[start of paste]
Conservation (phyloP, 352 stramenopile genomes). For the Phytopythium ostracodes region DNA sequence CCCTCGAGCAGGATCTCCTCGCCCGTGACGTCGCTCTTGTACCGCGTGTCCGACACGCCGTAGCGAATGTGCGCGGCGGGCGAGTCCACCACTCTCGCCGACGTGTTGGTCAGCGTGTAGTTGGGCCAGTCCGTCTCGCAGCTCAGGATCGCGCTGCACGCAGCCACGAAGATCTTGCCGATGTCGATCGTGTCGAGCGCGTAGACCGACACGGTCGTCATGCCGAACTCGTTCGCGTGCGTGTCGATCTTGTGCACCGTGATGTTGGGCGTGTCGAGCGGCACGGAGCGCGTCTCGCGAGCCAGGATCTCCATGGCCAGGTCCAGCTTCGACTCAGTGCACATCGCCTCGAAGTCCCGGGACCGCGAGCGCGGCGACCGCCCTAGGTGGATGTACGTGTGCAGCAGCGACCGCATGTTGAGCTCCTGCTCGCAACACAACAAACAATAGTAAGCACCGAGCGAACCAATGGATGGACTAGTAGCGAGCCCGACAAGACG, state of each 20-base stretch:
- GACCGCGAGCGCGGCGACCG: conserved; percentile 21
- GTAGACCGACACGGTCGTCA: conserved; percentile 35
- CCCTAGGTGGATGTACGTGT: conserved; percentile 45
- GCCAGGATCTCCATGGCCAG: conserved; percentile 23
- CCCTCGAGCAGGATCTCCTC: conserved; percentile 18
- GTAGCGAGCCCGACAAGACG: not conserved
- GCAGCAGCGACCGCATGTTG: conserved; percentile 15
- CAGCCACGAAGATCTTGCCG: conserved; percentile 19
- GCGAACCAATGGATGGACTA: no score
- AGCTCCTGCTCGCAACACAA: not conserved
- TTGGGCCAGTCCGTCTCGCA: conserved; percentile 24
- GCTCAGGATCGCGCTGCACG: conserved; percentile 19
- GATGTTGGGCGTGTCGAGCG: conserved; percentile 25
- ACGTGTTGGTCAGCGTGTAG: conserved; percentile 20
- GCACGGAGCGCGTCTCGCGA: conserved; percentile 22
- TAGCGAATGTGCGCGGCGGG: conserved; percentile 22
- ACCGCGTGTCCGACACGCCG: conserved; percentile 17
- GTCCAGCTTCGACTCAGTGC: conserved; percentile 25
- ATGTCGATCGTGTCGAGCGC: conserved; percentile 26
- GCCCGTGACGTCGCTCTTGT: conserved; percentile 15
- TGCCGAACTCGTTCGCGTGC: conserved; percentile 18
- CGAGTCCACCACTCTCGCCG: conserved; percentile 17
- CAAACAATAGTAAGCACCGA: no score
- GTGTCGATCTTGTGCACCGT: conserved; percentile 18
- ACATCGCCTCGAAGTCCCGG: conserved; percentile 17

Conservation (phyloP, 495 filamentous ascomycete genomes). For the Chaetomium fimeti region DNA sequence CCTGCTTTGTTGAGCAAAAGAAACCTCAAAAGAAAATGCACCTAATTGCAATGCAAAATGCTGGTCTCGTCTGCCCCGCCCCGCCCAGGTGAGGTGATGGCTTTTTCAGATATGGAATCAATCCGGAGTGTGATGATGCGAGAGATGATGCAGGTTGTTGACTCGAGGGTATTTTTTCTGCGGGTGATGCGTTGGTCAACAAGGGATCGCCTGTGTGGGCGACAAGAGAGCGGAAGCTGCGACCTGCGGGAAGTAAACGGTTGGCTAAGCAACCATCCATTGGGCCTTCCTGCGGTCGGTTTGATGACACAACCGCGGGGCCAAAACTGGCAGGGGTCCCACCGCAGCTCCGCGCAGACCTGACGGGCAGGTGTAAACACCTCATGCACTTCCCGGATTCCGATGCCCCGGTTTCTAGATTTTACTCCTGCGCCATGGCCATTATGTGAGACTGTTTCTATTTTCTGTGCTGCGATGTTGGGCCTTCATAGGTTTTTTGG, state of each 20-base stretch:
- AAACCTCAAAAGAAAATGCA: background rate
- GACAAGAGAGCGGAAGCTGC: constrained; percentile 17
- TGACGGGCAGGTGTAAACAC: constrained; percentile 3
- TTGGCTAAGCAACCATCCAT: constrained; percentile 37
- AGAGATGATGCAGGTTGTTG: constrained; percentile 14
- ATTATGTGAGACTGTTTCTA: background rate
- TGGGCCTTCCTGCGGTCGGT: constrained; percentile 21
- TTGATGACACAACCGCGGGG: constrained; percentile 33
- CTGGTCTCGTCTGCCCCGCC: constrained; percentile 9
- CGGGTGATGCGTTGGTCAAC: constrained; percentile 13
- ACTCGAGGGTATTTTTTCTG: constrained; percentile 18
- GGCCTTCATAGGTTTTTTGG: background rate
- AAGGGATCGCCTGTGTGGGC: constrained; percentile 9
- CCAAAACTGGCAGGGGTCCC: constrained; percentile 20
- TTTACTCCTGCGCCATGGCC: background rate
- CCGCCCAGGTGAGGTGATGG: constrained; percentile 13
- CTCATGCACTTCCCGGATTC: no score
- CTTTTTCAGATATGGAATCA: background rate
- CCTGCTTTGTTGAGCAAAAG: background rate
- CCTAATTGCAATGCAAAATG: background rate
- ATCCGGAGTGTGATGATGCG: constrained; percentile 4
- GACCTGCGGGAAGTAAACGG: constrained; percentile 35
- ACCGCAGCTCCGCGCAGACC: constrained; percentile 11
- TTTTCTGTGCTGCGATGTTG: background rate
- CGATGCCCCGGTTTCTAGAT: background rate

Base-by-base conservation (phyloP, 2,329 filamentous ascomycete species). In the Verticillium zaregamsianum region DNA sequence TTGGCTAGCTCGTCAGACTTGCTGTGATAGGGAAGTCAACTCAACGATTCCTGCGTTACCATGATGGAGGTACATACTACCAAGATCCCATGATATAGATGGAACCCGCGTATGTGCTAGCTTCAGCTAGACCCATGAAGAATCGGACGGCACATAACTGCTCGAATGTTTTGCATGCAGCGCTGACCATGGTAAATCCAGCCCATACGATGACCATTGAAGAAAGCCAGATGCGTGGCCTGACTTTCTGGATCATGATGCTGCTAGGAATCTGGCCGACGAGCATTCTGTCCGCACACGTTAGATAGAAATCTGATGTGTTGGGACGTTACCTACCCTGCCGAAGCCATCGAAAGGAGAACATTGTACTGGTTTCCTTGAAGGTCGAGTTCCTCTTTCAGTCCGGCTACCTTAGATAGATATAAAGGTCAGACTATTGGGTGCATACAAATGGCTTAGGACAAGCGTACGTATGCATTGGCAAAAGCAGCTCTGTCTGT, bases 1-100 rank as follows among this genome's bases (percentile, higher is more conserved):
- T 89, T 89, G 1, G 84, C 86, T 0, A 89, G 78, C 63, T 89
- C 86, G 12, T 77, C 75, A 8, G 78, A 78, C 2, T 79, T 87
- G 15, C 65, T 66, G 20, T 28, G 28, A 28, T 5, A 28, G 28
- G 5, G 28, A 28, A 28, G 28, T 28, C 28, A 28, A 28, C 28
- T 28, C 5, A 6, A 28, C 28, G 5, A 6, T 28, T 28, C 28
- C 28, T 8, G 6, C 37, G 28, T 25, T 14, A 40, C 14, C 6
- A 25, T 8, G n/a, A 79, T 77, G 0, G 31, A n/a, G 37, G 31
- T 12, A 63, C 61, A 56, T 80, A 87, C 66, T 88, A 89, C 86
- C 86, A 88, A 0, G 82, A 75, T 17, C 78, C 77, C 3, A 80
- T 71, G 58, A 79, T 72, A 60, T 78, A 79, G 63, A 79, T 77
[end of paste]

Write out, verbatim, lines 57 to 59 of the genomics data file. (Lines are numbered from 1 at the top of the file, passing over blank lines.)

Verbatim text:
- G 5, G 28, A 28, A 28, G 28, T 28, C 28, A 28, A 28, C 28
- T 28, C 5, A 6, A 28, C 28, G 5, A 6, T 28, T 28, C 28
- C 28, T 8, G 6, C 37, G 28, T 25, T 14, A 40, C 14, C 6